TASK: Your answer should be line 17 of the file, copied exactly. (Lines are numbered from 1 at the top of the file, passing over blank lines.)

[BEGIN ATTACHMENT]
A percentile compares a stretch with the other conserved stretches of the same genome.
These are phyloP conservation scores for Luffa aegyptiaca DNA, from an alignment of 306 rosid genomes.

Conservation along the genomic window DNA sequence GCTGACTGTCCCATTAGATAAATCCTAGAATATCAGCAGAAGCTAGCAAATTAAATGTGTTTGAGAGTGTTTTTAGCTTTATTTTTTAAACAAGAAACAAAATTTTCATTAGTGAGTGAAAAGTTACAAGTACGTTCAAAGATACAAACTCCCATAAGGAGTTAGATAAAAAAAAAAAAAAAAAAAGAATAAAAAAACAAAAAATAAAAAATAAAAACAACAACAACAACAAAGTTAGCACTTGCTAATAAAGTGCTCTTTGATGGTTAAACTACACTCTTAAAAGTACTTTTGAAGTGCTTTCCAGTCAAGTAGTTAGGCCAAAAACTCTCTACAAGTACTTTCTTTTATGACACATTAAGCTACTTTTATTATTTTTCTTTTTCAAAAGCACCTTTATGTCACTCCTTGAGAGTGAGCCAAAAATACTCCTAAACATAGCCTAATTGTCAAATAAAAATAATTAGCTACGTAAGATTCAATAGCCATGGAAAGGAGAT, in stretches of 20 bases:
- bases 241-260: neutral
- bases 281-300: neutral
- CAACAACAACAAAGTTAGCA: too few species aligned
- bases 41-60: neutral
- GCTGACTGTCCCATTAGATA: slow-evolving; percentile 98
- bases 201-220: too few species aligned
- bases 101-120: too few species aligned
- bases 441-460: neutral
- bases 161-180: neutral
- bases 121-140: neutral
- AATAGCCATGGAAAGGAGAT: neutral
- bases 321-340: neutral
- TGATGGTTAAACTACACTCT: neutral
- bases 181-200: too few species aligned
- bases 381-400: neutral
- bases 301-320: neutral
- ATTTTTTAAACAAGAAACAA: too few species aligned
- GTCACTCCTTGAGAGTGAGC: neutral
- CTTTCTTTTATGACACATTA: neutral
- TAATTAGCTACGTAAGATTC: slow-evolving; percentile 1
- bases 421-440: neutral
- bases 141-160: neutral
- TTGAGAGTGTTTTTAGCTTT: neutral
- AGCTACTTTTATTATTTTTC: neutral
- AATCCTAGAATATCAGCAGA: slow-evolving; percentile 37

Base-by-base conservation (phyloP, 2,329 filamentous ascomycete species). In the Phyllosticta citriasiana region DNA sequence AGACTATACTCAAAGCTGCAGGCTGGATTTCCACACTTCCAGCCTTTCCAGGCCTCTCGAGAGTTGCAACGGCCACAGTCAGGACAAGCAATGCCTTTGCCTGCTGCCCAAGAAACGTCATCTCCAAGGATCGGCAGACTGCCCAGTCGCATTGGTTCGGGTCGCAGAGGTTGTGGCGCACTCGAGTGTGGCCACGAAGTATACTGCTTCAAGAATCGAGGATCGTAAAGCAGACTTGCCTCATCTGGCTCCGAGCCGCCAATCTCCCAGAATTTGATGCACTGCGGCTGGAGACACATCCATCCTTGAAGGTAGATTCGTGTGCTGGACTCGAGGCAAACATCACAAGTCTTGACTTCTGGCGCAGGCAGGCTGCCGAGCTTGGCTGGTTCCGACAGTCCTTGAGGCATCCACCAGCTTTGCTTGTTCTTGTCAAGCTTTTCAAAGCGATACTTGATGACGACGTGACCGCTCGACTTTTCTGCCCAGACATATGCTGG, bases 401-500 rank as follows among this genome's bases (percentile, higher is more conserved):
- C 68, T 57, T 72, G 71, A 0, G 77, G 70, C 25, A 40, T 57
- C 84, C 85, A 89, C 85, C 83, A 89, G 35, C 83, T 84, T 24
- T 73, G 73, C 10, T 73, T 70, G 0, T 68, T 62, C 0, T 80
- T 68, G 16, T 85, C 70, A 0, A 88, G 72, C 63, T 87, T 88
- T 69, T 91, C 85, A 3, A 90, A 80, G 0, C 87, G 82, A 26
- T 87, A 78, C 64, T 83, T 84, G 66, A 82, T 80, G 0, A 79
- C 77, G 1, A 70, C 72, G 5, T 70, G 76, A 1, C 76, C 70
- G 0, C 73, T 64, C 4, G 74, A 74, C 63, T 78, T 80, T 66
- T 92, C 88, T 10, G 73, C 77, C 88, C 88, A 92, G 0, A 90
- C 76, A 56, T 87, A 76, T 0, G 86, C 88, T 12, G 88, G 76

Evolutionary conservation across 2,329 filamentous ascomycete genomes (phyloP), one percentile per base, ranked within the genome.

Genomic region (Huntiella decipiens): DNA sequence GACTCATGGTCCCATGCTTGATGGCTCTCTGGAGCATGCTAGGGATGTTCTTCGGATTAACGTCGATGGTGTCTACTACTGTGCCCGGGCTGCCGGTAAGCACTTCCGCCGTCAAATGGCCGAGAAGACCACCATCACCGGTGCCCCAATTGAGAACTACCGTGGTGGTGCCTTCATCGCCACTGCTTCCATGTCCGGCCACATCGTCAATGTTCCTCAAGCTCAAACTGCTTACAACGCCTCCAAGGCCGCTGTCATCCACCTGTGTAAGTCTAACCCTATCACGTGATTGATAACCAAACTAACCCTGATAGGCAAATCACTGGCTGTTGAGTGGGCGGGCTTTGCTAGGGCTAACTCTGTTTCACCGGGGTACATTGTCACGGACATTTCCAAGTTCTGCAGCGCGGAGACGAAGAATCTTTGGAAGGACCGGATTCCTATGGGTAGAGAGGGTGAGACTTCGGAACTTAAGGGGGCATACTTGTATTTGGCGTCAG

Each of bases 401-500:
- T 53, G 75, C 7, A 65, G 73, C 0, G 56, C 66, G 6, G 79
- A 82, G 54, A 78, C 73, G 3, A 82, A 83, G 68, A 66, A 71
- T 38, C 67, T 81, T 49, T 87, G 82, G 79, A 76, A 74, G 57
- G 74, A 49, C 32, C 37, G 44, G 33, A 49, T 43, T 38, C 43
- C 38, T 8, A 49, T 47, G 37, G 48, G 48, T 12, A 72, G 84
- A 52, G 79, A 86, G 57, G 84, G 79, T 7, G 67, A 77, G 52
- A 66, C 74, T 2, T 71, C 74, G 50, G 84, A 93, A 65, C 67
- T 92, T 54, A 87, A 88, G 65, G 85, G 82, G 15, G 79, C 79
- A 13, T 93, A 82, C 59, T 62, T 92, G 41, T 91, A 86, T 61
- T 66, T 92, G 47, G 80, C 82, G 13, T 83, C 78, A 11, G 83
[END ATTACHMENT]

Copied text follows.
- bases 181-200: too few species aligned